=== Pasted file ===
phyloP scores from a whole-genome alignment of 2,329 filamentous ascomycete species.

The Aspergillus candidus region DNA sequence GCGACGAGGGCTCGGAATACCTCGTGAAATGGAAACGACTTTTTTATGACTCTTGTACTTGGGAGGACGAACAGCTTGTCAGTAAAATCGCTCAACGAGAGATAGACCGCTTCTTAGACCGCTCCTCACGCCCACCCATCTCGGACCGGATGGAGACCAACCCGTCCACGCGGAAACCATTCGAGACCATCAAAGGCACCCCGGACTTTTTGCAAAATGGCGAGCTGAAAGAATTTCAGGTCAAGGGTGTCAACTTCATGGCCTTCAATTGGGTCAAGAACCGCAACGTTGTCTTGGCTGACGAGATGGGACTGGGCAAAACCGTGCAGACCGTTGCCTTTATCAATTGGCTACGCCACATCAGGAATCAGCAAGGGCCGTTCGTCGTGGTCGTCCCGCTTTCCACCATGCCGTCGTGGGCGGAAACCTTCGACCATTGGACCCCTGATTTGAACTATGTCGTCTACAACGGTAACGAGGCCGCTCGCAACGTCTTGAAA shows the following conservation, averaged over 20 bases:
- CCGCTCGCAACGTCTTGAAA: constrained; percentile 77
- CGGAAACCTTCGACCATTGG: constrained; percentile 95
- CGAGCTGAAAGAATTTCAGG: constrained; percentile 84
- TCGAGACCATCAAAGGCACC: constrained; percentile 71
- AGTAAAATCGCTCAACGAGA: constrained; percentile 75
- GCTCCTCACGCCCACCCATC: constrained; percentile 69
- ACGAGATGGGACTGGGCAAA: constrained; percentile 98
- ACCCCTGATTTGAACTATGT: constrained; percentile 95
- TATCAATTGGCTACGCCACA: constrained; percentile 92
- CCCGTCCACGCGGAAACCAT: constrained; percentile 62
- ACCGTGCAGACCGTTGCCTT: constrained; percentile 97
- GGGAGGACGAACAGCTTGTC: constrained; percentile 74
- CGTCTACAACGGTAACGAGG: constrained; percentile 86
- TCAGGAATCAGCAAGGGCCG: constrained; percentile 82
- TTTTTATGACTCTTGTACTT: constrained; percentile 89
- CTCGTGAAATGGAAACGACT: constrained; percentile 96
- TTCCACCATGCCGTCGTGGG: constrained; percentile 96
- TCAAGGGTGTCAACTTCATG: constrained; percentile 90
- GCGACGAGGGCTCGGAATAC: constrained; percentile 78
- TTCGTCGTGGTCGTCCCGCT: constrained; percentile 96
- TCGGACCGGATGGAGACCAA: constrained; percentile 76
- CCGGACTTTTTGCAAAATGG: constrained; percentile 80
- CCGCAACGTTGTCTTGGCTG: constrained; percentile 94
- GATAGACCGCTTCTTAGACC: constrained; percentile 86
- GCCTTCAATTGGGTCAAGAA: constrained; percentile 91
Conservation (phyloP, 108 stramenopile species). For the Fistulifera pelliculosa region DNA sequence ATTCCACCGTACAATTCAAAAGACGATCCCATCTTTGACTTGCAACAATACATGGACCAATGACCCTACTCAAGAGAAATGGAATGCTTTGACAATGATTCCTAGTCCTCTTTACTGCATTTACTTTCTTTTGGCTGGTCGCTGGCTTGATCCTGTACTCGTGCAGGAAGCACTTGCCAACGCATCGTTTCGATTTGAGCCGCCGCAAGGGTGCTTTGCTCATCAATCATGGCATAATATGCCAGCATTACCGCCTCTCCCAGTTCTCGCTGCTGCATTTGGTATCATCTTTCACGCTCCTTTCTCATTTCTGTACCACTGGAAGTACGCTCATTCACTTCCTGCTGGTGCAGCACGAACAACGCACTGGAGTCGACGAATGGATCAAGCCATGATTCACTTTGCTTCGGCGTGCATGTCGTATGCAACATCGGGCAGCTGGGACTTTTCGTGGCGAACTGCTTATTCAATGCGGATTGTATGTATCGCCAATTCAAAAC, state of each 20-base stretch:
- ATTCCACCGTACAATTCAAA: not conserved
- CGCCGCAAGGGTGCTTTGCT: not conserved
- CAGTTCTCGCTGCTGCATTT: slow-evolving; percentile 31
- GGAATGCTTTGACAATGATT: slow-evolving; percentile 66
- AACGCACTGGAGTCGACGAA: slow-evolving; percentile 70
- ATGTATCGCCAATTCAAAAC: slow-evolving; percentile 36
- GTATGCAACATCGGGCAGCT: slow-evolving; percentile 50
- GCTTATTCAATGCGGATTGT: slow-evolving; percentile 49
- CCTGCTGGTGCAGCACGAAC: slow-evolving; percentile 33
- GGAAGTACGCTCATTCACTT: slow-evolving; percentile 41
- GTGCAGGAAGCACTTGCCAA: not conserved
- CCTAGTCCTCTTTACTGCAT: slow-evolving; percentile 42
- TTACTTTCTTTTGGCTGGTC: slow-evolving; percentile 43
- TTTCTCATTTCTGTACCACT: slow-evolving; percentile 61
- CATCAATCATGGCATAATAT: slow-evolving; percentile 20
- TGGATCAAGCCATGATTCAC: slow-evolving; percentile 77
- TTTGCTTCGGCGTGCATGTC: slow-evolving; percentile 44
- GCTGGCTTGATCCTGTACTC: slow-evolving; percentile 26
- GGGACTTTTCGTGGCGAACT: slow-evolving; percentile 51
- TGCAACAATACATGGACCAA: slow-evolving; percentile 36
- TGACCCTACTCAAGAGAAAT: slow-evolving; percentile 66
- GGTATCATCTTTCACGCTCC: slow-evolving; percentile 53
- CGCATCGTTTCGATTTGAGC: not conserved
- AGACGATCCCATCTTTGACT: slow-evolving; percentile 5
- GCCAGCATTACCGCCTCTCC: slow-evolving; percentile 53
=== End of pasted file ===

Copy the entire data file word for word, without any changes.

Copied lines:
phyloP scores from a whole-genome alignment of 2,329 filamentous ascomycete species.

The Aspergillus candidus region DNA sequence GCGACGAGGGCTCGGAATACCTCGTGAAATGGAAACGACTTTTTTATGACTCTTGTACTTGGGAGGACGAACAGCTTGTCAGTAAAATCGCTCAACGAGAGATAGACCGCTTCTTAGACCGCTCCTCACGCCCACCCATCTCGGACCGGATGGAGACCAACCCGTCCACGCGGAAACCATTCGAGACCATCAAAGGCACCCCGGACTTTTTGCAAAATGGCGAGCTGAAAGAATTTCAGGTCAAGGGTGTCAACTTCATGGCCTTCAATTGGGTCAAGAACCGCAACGTTGTCTTGGCTGACGAGATGGGACTGGGCAAAACCGTGCAGACCGTTGCCTTTATCAATTGGCTACGCCACATCAGGAATCAGCAAGGGCCGTTCGTCGTGGTCGTCCCGCTTTCCACCATGCCGTCGTGGGCGGAAACCTTCGACCATTGGACCCCTGATTTGAACTATGTCGTCTACAACGGTAACGAGGCCGCTCGCAACGTCTTGAAA shows the following conservation, averaged over 20 bases:
- CCGCTCGCAACGTCTTGAAA: constrained; percentile 77
- CGGAAACCTTCGACCATTGG: constrained; percentile 95
- CGAGCTGAAAGAATTTCAGG: constrained; percentile 84
- TCGAGACCATCAAAGGCACC: constrained; percentile 71
- AGTAAAATCGCTCAACGAGA: constrained; percentile 75
- GCTCCTCACGCCCACCCATC: constrained; percentile 69
- ACGAGATGGGACTGGGCAAA: constrained; percentile 98
- ACCCCTGATTTGAACTATGT: constrained; percentile 95
- TATCAATTGGCTACGCCACA: constrained; percentile 92
- CCCGTCCACGCGGAAACCAT: constrained; percentile 62
- ACCGTGCAGACCGTTGCCTT: constrained; percentile 97
- GGGAGGACGAACAGCTTGTC: constrained; percentile 74
- CGTCTACAACGGTAACGAGG: constrained; percentile 86
- TCAGGAATCAGCAAGGGCCG: constrained; percentile 82
- TTTTTATGACTCTTGTACTT: constrained; percentile 89
- CTCGTGAAATGGAAACGACT: constrained; percentile 96
- TTCCACCATGCCGTCGTGGG: constrained; percentile 96
- TCAAGGGTGTCAACTTCATG: constrained; percentile 90
- GCGACGAGGGCTCGGAATAC: constrained; percentile 78
- TTCGTCGTGGTCGTCCCGCT: constrained; percentile 96
- TCGGACCGGATGGAGACCAA: constrained; percentile 76
- CCGGACTTTTTGCAAAATGG: constrained; percentile 80
- CCGCAACGTTGTCTTGGCTG: constrained; percentile 94
- GATAGACCGCTTCTTAGACC: constrained; percentile 86
- GCCTTCAATTGGGTCAAGAA: constrained; percentile 91
Conservation (phyloP, 108 stramenopile species). For the Fistulifera pelliculosa region DNA sequence ATTCCACCGTACAATTCAAAAGACGATCCCATCTTTGACTTGCAACAATACATGGACCAATGACCCTACTCAAGAGAAATGGAATGCTTTGACAATGATTCCTAGTCCTCTTTACTGCATTTACTTTCTTTTGGCTGGTCGCTGGCTTGATCCTGTACTCGTGCAGGAAGCACTTGCCAACGCATCGTTTCGATTTGAGCCGCCGCAAGGGTGCTTTGCTCATCAATCATGGCATAATATGCCAGCATTACCGCCTCTCCCAGTTCTCGCTGCTGCATTTGGTATCATCTTTCACGCTCCTTTCTCATTTCTGTACCACTGGAAGTACGCTCATTCACTTCCTGCTGGTGCAGCACGAACAACGCACTGGAGTCGACGAATGGATCAAGCCATGATTCACTTTGCTTCGGCGTGCATGTCGTATGCAACATCGGGCAGCTGGGACTTTTCGTGGCGAACTGCTTATTCAATGCGGATTGTATGTATCGCCAATTCAAAAC, state of each 20-base stretch:
- ATTCCACCGTACAATTCAAA: not conserved
- CGCCGCAAGGGTGCTTTGCT: not conserved
- CAGTTCTCGCTGCTGCATTT: slow-evolving; percentile 31
- GGAATGCTTTGACAATGATT: slow-evolving; percentile 66
- AACGCACTGGAGTCGACGAA: slow-evolving; percentile 70
- ATGTATCGCCAATTCAAAAC: slow-evolving; percentile 36
- GTATGCAACATCGGGCAGCT: slow-evolving; percentile 50
- GCTTATTCAATGCGGATTGT: slow-evolving; percentile 49
- CCTGCTGGTGCAGCACGAAC: slow-evolving; percentile 33
- GGAAGTACGCTCATTCACTT: slow-evolving; percentile 41
- GTGCAGGAAGCACTTGCCAA: not conserved
- CCTAGTCCTCTTTACTGCAT: slow-evolving; percentile 42
- TTACTTTCTTTTGGCTGGTC: slow-evolving; percentile 43
- TTTCTCATTTCTGTACCACT: slow-evolving; percentile 61
- CATCAATCATGGCATAATAT: slow-evolving; percentile 20
- TGGATCAAGCCATGATTCAC: slow-evolving; percentile 77
- TTTGCTTCGGCGTGCATGTC: slow-evolving; percentile 44
- GCTGGCTTGATCCTGTACTC: slow-evolving; percentile 26
- GGGACTTTTCGTGGCGAACT: slow-evolving; percentile 51
- TGCAACAATACATGGACCAA: slow-evolving; percentile 36
- TGACCCTACTCAAGAGAAAT: slow-evolving; percentile 66
- GGTATCATCTTTCACGCTCC: slow-evolving; percentile 53
- CGCATCGTTTCGATTTGAGC: not conserved
- AGACGATCCCATCTTTGACT: slow-evolving; percentile 5
- GCCAGCATTACCGCCTCTCC: slow-evolving; percentile 53